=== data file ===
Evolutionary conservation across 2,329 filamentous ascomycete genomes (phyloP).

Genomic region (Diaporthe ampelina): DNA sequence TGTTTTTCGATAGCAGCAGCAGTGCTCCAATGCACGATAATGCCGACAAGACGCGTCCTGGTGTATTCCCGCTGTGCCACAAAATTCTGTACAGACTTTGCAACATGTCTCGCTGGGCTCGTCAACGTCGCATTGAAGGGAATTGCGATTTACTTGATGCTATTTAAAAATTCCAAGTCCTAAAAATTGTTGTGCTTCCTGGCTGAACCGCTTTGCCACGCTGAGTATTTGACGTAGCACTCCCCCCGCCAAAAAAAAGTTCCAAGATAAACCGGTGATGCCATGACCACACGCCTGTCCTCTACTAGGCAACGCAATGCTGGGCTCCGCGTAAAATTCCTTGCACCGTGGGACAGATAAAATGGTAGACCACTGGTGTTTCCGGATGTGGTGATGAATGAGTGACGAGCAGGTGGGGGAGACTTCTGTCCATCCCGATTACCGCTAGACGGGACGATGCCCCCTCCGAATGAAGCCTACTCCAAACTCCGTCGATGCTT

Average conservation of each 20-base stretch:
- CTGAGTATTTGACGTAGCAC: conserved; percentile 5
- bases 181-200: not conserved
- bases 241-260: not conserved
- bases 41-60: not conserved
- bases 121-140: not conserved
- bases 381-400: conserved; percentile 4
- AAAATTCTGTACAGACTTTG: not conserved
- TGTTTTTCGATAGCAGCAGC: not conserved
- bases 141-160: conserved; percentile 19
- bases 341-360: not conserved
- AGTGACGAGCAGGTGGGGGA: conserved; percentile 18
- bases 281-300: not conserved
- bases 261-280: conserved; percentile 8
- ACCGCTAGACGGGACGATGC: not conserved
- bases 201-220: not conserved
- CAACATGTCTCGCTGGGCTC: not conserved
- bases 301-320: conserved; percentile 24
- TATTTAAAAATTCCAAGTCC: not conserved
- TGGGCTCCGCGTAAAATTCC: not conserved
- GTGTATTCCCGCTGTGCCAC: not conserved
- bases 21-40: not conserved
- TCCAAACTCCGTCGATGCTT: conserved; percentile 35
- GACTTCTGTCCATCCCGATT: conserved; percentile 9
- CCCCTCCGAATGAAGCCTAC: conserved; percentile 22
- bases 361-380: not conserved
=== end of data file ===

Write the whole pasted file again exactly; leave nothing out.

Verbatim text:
Evolutionary conservation across 2,329 filamentous ascomycete genomes (phyloP).

Genomic region (Diaporthe ampelina): DNA sequence TGTTTTTCGATAGCAGCAGCAGTGCTCCAATGCACGATAATGCCGACAAGACGCGTCCTGGTGTATTCCCGCTGTGCCACAAAATTCTGTACAGACTTTGCAACATGTCTCGCTGGGCTCGTCAACGTCGCATTGAAGGGAATTGCGATTTACTTGATGCTATTTAAAAATTCCAAGTCCTAAAAATTGTTGTGCTTCCTGGCTGAACCGCTTTGCCACGCTGAGTATTTGACGTAGCACTCCCCCCGCCAAAAAAAAGTTCCAAGATAAACCGGTGATGCCATGACCACACGCCTGTCCTCTACTAGGCAACGCAATGCTGGGCTCCGCGTAAAATTCCTTGCACCGTGGGACAGATAAAATGGTAGACCACTGGTGTTTCCGGATGTGGTGATGAATGAGTGACGAGCAGGTGGGGGAGACTTCTGTCCATCCCGATTACCGCTAGACGGGACGATGCCCCCTCCGAATGAAGCCTACTCCAAACTCCGTCGATGCTT

Average conservation of each 20-base stretch:
- CTGAGTATTTGACGTAGCAC: conserved; percentile 5
- bases 181-200: not conserved
- bases 241-260: not conserved
- bases 41-60: not conserved
- bases 121-140: not conserved
- bases 381-400: conserved; percentile 4
- AAAATTCTGTACAGACTTTG: not conserved
- TGTTTTTCGATAGCAGCAGC: not conserved
- bases 141-160: conserved; percentile 19
- bases 341-360: not conserved
- AGTGACGAGCAGGTGGGGGA: conserved; percentile 18
- bases 281-300: not conserved
- bases 261-280: conserved; percentile 8
- ACCGCTAGACGGGACGATGC: not conserved
- bases 201-220: not conserved
- CAACATGTCTCGCTGGGCTC: not conserved
- bases 301-320: conserved; percentile 24
- TATTTAAAAATTCCAAGTCC: not conserved
- TGGGCTCCGCGTAAAATTCC: not conserved
- GTGTATTCCCGCTGTGCCAC: not conserved
- bases 21-40: not conserved
- TCCAAACTCCGTCGATGCTT: conserved; percentile 35
- GACTTCTGTCCATCCCGATT: conserved; percentile 9
- CCCCTCCGAATGAAGCCTAC: conserved; percentile 22
- bases 361-380: not conserved